In interactive physical simulation, contact forces are applied to prevent rigid bodies from penetrating and control slipping between bodies. Accurate contact force determination is a computationally hard problem. Thus, in practice one trades accuracy for performance. The result is visual artifacts such as viscous or damped contact response. In this paper, we present heuristics for improving performance for solving contact force problems in interactive rigid body simulation. We formulate the contact force problem as a nonlinear complementarity problem, and discretize the problem using a splitting method and a minimum map reformulation. The resulting model is called the Projected Gauss–Seidel method. Quantitative research results are presented and can be used as a taxonomy for selecting a suitable heuristic when using the Projected Gauss–Seidel method.



Visualization of Parametric Surfaces

Co-authors: Dirk Hasselbalch and Michael Niedhardt
Course: Introduction to Computer Graphics


A teapot rendered by our program.

Computer graphics is widely used, and seems to grow in importance. The present report attempts to analyse the central aspects of 3D visualisation, to find good design solutions and to create code that might possibly be of use to us later, but as such it contains nothing new. The main areas of interest have been scan conversion of triangles, how to handle surfaces in 3D, the projection of 3D objects onto 2D planes and how to apply light and shading to objects. We have been able to create all the required visualisations: The general parametric surface and the 2 objects defined by Bezier patches. We think that illumination and shading has been done with a certain success, at least based on visual inspection. There are minor errors in the final images that we would have preferred to remove, but time has not allowed us to do that.


Associative Containers with Strong Guarantees

Co-author: Lars Skovlund
Course: Generic Programming and Library Development
In this assignment, the task is to write an associative container along with the associated data structure. We are given a list of possible data structures and a number of conflicting requirements for the finished product. Our job is to make the hard choices regarding these requirements and end up with a subset that we would like to focus on. Several of the requirements are absolute; they are given by the C++ standard and must be met. Others depend on the choice of data structures and are mutually exclusive.

A datastructure called Deterministic Skip List has been implemented to be used in associative containers, such as sets and maps. Functionality to insert and erase using iterators have not been implemented.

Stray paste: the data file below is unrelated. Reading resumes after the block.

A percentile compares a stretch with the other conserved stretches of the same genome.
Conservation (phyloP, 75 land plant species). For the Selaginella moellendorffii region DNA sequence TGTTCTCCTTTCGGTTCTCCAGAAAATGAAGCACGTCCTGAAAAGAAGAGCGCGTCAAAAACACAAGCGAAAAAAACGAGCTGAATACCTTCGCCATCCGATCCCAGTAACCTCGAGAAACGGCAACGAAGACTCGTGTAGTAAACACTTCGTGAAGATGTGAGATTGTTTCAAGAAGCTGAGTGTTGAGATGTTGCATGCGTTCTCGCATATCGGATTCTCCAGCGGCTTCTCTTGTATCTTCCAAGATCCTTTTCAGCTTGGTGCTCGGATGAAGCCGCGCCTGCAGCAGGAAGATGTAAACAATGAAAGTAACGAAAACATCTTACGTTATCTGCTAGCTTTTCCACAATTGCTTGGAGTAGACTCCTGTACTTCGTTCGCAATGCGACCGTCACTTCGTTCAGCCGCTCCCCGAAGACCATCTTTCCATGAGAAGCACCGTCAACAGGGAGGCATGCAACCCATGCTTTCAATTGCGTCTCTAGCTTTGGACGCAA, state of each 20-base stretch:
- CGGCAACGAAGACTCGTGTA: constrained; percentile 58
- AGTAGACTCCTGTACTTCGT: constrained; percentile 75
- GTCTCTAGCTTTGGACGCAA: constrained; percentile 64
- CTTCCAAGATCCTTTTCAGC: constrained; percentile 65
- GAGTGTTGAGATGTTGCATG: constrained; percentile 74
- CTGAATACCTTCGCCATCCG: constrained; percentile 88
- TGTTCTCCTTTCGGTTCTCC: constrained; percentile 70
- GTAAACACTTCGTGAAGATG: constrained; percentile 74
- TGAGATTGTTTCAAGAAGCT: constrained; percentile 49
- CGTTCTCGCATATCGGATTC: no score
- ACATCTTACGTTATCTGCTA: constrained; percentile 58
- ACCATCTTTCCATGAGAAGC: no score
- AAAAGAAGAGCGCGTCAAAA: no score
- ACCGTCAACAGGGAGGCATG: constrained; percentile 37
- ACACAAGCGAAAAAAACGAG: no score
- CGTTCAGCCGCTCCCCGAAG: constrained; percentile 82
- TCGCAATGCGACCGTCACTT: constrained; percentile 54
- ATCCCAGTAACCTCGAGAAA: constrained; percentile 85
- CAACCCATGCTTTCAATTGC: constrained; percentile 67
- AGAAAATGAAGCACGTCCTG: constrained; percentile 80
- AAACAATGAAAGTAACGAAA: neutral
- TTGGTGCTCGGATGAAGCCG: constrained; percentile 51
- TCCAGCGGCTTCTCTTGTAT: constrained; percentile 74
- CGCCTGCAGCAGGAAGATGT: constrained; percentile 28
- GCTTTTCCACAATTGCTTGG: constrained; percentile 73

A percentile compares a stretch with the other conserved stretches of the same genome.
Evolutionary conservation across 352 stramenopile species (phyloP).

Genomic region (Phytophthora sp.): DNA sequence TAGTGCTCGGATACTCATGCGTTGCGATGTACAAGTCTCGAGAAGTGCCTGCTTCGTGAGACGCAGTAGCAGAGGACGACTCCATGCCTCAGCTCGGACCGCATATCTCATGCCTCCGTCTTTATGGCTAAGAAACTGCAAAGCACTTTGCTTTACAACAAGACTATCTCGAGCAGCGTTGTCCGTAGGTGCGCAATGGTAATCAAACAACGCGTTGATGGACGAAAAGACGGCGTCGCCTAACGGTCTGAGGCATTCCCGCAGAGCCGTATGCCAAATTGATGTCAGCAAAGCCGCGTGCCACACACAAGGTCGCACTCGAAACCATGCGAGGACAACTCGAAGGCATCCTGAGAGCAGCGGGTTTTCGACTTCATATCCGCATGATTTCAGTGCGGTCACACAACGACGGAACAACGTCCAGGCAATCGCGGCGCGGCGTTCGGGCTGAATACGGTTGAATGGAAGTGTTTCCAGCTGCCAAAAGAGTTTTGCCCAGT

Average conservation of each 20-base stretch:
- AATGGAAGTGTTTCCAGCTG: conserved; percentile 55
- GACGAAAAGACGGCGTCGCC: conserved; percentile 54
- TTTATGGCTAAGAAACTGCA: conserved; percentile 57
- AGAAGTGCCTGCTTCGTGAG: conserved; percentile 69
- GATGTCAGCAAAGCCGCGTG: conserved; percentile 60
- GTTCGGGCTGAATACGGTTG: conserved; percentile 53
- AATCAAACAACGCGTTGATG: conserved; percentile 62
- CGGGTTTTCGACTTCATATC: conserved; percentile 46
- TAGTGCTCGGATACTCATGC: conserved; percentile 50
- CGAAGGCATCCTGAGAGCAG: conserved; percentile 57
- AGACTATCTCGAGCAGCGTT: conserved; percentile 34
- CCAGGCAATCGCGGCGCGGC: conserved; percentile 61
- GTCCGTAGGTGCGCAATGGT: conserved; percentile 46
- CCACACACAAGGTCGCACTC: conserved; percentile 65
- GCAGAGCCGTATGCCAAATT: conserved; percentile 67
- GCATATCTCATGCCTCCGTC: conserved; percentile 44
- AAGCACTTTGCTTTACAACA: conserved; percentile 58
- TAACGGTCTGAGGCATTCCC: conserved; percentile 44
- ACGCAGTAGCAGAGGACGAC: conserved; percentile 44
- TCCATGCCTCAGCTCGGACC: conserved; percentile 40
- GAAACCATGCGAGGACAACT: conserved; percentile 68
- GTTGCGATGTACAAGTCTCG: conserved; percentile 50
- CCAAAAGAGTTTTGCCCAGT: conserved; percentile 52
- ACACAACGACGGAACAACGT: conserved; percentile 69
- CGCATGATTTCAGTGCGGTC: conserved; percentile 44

The Corn Hungry Martians

Course: Game Animation


The rising Sun as rendered by our game engine.

A game engine is one of the central building blocks of a computer game. It supplies game content developers with an interface that can steamline the path from ideas to the computer screen. The subject of this paper is the construction and implementation of a light weighted game engine. The overall design could use a little extra work, and should be expanded to support world building separate from the code. The most glaring problem of the engine is that it seems to “freeze” when new cells are generated.

During development it became clear that building a game engine that can render a realistic scene is not done by doing using (or even approximating) scientific principles, but by finding a hack that makes the scene look real, as the “correct” calculations are still beyond the computational ability of current hardware.

The game engine were build using Open Tissue and a project framework developed by Kenny Erleben, Knud Henriksen and Lars Schjøth. The report will not document the project framework, so the reader is assumed to be familiar with it. The game engine was build in collaboration with Dirk Hasselbalch, Stefan Lemvig Glimberg and Toke Mundt Stensgaard Nielsen, and is not supplied.


Using Splitting Methods in Multibody Dynamics Animation

Supervisor: Kenny ErlebenAn unstable stack of boxes

Simulation of the movement of multiple rigid bodies are used in a number of fields, ranging from engineering to computer games. One challenging problem is to handle contact between bodies in a robust fashion at interactive speeds. In this project, the Newton-Euler equations are derived for multiple rigid bodies and rephrased as a non-linear complementary problem. This problem can be reduced to solving the matrix equation Ax + b = 0 for x. An iterative method to compute an approximate solution can be found by splitting A into a sum of matrices. Methods for improving the convergence of such a method has been considered and tested. Neither of the investigated methods proved to be significantly better than the others.


Projected Gauss-Seidel order from Physical and Geometric Properties

Supervisor: Kenny ErlebenA spiral of domino pieces

This project investigates how the physical and geometrical properties of a multibody system can be used to improve quality and speed of computing contact forces. The problem of computing contact forces can be formulated as a nonlinear complementary problem, which can be solved using the iterative matrix solver projected Gauss-Seidel. Using a staggered approach, where the method switched between solving for normal and frictional impulses, showed an improved rate of convergence, if a greedy approach to switching were utilized. If the problem were split into two coupled subproblems, the time usage per iteration were significantly reduced.